Common mistakes
These days, when you especially treasure each client relationship and precious project, what firm wouldn’t want to optimize the client experience, strengthen relationships, and ultimately enhance retention to secure a flow of work in the long run? However, most firms only scratch the surface when it comes to client feedback and miss out on opportunities to make that information highly meaningful. Following are some common mistakes firms make when gathering feedback from clients, and how to fix them:

Ask only about project performance — Feedback on project performance is critical. It’s important to know what areas of a project are going well or where attention is needed so a small issue doesn’t become a big one. However, why not also ask clients higher-level questions and broaden their evaluation to their entire experience with and perception of your firm? For example, who do they consider to be your competition? Do they think your firm is among the best out there? Would they recommend your firm to others? This kind of insight provides clear direction for elements of a marketing plan, especially if your clients’ answers differ from your understanding. For example, if clients think your competition is different than you do or they don’t think your firm is a top player, then your strategic marketing plan should address these things. Other potential questions to ask clients: Would you still work with us if your main contact was no longer here? What is your preferred method of communication? Do we deliver value for the fees we charge? What are your upcoming organizational priorities?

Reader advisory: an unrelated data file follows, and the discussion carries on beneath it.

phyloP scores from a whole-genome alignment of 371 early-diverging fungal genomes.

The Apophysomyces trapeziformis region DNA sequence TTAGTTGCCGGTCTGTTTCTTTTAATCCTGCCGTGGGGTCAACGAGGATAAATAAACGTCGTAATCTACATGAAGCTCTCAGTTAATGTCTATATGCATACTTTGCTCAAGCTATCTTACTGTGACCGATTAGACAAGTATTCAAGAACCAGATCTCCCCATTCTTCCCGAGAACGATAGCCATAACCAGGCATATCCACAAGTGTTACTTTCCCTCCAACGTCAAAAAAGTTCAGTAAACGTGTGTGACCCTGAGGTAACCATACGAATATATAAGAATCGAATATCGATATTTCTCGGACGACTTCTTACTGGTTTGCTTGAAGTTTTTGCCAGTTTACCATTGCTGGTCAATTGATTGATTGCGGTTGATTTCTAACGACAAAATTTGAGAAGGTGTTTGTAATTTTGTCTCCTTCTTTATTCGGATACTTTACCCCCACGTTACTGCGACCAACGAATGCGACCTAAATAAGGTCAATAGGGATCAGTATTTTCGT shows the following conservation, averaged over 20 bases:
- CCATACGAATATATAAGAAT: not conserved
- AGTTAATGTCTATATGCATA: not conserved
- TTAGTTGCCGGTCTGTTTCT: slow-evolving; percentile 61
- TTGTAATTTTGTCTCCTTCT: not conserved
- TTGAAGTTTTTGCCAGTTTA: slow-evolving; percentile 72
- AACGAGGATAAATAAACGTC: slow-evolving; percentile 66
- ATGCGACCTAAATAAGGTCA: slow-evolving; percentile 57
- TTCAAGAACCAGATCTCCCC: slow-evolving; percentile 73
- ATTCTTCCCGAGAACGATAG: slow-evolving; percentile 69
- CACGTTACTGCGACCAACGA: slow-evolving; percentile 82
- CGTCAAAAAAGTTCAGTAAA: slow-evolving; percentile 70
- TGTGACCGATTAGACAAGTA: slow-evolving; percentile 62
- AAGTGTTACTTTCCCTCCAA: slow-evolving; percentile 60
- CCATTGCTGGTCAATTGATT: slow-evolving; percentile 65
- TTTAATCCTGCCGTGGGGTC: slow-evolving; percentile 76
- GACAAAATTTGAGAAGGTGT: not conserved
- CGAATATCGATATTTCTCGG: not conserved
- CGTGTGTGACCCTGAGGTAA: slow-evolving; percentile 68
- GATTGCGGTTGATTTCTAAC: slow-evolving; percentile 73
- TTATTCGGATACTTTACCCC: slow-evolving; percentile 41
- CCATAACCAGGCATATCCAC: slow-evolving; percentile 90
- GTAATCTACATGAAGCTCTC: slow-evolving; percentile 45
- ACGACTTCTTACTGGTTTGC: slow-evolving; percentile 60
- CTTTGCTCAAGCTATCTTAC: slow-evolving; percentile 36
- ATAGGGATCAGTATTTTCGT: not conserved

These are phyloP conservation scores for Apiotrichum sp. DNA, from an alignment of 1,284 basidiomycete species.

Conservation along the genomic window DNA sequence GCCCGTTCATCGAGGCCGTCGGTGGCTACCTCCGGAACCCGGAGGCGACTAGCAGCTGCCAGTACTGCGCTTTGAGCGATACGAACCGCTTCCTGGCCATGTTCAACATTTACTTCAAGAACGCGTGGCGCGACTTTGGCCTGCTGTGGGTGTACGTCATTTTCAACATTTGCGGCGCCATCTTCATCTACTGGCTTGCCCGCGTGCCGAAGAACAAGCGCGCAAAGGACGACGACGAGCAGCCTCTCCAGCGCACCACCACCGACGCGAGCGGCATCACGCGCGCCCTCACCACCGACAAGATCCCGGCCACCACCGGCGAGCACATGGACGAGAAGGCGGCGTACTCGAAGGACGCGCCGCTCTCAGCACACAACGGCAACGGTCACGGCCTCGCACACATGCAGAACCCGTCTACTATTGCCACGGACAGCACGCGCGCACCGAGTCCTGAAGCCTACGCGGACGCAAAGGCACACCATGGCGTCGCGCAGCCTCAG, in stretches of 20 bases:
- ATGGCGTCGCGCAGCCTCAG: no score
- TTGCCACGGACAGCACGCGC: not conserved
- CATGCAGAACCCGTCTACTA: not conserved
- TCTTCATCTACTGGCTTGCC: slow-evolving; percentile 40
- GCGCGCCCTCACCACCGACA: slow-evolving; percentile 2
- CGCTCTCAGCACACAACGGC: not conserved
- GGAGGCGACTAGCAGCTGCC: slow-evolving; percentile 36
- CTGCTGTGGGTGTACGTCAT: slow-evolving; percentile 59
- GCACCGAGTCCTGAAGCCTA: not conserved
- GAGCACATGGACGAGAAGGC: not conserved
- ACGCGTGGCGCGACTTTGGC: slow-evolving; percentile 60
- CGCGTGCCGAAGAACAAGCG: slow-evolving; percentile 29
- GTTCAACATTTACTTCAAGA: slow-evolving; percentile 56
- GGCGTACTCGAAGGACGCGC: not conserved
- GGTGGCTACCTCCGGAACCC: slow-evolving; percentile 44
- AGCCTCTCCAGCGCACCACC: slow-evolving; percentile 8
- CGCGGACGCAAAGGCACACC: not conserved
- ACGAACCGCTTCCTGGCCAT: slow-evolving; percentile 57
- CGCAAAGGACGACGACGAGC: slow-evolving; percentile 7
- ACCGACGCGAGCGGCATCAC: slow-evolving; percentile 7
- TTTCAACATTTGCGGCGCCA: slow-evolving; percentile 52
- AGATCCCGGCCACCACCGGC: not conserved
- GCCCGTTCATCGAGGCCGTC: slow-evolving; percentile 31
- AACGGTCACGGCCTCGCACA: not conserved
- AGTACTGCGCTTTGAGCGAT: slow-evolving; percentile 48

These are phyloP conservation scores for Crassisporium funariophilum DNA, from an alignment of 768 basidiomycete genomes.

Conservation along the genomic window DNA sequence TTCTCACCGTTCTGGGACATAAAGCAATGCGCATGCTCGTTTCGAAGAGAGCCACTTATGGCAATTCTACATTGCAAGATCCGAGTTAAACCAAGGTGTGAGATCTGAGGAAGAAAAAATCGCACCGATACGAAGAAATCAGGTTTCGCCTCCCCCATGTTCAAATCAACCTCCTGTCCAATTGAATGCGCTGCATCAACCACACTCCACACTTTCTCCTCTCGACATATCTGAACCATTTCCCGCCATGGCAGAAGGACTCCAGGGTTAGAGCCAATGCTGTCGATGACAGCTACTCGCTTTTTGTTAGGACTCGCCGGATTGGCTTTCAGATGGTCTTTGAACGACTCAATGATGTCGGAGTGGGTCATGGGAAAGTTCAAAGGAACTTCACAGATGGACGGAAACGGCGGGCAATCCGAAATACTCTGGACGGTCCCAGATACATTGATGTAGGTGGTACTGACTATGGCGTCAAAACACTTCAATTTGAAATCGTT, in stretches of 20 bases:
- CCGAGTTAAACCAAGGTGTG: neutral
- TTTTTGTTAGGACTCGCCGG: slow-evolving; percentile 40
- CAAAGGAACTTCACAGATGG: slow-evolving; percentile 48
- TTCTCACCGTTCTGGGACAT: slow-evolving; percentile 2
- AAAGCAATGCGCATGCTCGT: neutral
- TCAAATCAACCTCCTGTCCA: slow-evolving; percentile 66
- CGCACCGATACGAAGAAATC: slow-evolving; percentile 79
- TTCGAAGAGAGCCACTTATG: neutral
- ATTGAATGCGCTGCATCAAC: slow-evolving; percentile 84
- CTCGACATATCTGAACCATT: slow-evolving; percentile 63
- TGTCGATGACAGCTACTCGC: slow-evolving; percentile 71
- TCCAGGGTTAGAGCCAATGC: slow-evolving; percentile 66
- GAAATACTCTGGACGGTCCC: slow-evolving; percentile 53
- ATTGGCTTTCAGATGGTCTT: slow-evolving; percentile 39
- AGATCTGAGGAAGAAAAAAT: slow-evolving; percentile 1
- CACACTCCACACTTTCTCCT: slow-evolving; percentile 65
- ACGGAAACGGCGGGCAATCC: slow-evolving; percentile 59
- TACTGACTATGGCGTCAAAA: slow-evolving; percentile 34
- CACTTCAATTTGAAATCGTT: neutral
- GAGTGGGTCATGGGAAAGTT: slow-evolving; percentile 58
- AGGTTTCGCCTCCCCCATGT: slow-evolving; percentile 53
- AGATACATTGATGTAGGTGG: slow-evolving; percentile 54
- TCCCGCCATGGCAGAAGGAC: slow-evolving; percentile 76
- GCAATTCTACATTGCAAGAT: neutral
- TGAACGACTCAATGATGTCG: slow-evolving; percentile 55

Gather only informal feedback — Yes, firms should continually gather feedback through dialogue with clients. But one-off discussions between project managers and clients are rarely shared or leveraged. There is significant value to creating a formal process, where feedback is recorded and can be analyzed. A client perception study is clearly one way to do this. This is typically guided by a standard list of questions. The feedback is evaluated overall, or by client groups, to identify any differences. A bonus: If you gather especially positive commentary, you might be able to use it as a testimonial.